School’s in session, everyone outside

February 11-17, 2019

By Jay Edwards

 

The American naturalist and author, Doug Peacock, once said, “Saving the wild is the mother of all things. That’s where we gathered our intelligence. I think it is essential for life, for growth, for wisdom.”

 

It’s easy to see hope for that “wild” Peacock devoted his life to preserving, when one visits the Ferncliff Nature Preschool, located at Ferncliff on the edge of west Little Rock. 

 

I arrived on a cold and grey January morning, in search of the state’s most unique classroom. There were a few cars scattered about but no sign of life, as the 1200-acre camp pretty well shuts down in the winter months. My instructions were to take the bridge over the creek and in another 100 yards or so I’d come to an area next to the Robert M. Ramsey Memorial Chapel. 

 

I spotted the group and after parking, walked toward them. I was greeted by Rachel Parker, the school’s director and one of the teachers, of which there are four. “We have 24 children in the all-day class,” Rachel told me, “which is a ratio of six students to one teacher. We have another six kiddos who come for half a day, with another teacher just for them.”

 

I watched activity taking place all around me. On the other side of a creek the ground rose steeply. I could see a couple of kiddo-made forts on the slope, with large branches pitched and stacked for what looked to be a fairly solid roof. “We give them boundaries out here, but they are pretty wide, and they know what they are,” Rachel said.

 

About that time a little boy named Addison came over and showed me a couple of sticks that he’d been working on. They had pointed ends, evidence from the whittling he’d done with one of the potato peelers the kids are supplied for that task.

 

Off to the right I saw another group of children and one of the teachers sitting around a campfire. “The campfire is the first thing we get going each morning,” Rachel told me. 

 

Down in the creek, two boys were very busy with something and one of them called me to come see. There wasn’t any shyness evident among the group. It was instead a confidence you’d expect to find in a group of explorers headed to unknown lands. The boys in the creek explained they were breaking rocks so they could see what they looked like inside. They had learned which rocks were harder and were using those to smash down on the smaller softer ones. They missed a few times, splashing water on themselves from the creek, one of the obvious perks of their task.

 

The Ferncliff Nature Preschool opened in 2016. So far, it is the only one in the state and is patterned after the “Forest-Kind Model,” which was originally developed in the Scandinavian countries in the 1950s. Although still a novelty in North America, they have gained popularity in Europe. Germany alone has over 1,500 so called wild kindergartens, or forest kindergartens.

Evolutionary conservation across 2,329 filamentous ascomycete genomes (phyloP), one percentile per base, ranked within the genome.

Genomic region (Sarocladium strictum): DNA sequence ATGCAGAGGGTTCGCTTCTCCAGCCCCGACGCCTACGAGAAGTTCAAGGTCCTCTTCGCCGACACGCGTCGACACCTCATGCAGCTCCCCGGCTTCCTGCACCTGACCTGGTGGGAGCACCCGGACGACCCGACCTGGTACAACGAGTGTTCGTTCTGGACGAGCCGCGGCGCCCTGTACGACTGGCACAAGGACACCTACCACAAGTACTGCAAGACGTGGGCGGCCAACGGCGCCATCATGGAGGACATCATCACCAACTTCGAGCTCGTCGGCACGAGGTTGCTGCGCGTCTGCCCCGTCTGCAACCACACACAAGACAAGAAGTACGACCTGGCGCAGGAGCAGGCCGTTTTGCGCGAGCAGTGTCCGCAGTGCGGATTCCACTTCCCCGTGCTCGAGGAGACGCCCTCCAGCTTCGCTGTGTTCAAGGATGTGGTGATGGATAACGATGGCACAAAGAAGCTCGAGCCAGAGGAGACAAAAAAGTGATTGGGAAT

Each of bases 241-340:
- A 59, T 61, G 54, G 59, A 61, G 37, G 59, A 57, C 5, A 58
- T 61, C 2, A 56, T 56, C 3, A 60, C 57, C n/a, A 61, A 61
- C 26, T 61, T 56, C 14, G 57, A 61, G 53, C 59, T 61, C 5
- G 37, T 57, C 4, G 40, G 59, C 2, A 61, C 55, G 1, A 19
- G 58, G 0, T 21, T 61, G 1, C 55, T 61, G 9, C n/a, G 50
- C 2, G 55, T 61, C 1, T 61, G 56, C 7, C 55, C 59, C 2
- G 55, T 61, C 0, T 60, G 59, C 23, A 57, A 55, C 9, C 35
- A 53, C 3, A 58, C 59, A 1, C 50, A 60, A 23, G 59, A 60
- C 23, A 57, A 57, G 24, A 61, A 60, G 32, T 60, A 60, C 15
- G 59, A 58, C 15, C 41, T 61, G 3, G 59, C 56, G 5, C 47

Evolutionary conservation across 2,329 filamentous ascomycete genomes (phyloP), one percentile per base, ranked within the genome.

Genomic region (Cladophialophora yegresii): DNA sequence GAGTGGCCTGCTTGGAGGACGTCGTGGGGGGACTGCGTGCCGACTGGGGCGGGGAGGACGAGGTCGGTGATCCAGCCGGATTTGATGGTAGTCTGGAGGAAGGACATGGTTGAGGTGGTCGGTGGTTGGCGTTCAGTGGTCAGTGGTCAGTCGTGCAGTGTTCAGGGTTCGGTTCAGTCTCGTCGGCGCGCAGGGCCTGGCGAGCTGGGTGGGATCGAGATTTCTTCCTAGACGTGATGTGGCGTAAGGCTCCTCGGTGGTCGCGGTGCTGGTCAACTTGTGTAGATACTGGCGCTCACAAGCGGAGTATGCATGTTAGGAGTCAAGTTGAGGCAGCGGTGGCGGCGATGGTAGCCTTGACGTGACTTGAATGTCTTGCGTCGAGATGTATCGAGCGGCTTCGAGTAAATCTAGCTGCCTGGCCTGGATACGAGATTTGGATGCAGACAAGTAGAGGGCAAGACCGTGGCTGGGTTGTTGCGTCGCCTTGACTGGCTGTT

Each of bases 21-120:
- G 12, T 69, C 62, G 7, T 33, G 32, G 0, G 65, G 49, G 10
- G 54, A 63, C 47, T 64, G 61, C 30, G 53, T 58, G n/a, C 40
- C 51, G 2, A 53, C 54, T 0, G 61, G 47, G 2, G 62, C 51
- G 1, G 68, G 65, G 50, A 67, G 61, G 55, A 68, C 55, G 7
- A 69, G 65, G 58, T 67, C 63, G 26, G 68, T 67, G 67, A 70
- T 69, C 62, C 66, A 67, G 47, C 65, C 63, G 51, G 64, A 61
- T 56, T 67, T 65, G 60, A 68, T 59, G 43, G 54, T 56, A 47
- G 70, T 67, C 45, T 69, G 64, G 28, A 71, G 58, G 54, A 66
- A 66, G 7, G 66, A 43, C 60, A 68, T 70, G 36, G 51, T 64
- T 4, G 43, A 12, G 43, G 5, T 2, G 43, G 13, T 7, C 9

“They discover something new every day,” Rachel says. “They are building forts, dens, bridges. And they are learning social skills, how to get along and resolve their conflicts.

 

“The artist in them comes out as well,” she said, “using their imaginations to make things from what the earth gives them. They string leaves to make necklaces and learn to use hand saws and hand drills for woodworking. They are creating.”

 

I looked down on the ground near where we were standing and saw the class did use books as well, with titles like “Field Guide for Insects.” There were also guides for Trees, Geology, Animal Tracks, Scats and Signs and Bugs and Slugs.

 

“They love being outside,” Rachel says, “and when children are happy they want to learn more.”

 

I walked over near the fire and the group who were circled around it. A couple of them were whittling. Andrea Lewis was one of the teachers with this group. She explained to me about the “Blood Circle,” which is the imaginary area that surrounds a whittler, and how you need to stay beyond the reach of their knife to be safe, or in this case, their potato peeler. 

 

It was nearing midmorning snack time and the ritual began that brought the children together for some food and warm cider. On some days they make oatmeal, Rachel told me. I found Addison again near the maze. He seemed a little concerned and I asked him what was up. He showed me a little scratch he’d gotten and indicated another little boy over in the maze had something to do with it. “Is he your friend,” I asked. “Sometimes,” Addison told me. “Today he is.”

 

Conflict apparently resolved.

 

Joe Gill, executive director of Ferncliff Camp is excited about the school. “They are going to be the ones who take care of the earth,” he says, “so it is important to instill that in them from the very beginning. Rachel and her team do an incredible job.”

 

As the kiddos and teachers circled up for their snack time, I was invited by a little girl named Mary to come and sit by her, which, pretty much made my day. It had only taken about an hour to convince me how important a school like this is, and hopefully we will see more like it. 

 

“I love this job and the fact I get to be outdoors every day,” Rachel says. “And I love I get to see what they find and how curious they are…and the light and wonder in their eyes.”

 

To learn more about the school, visit online at ferncliff.org/nature-school/nature-preschool/

 

PHOTO CAPTIONS:

 

Opened in 2016, Ferncliff Nature Preschool is the first and only of its kind in the state. In Little Rock’s Nature Preschool, the students spend their time outdoors and learn from their environment. “They discover something new every day [...] They are building forts, dens, bridges. And they are learning social skills, how to get along and resolve their conflicts.” (Photos courtesy of Little Rock Nature Preschool)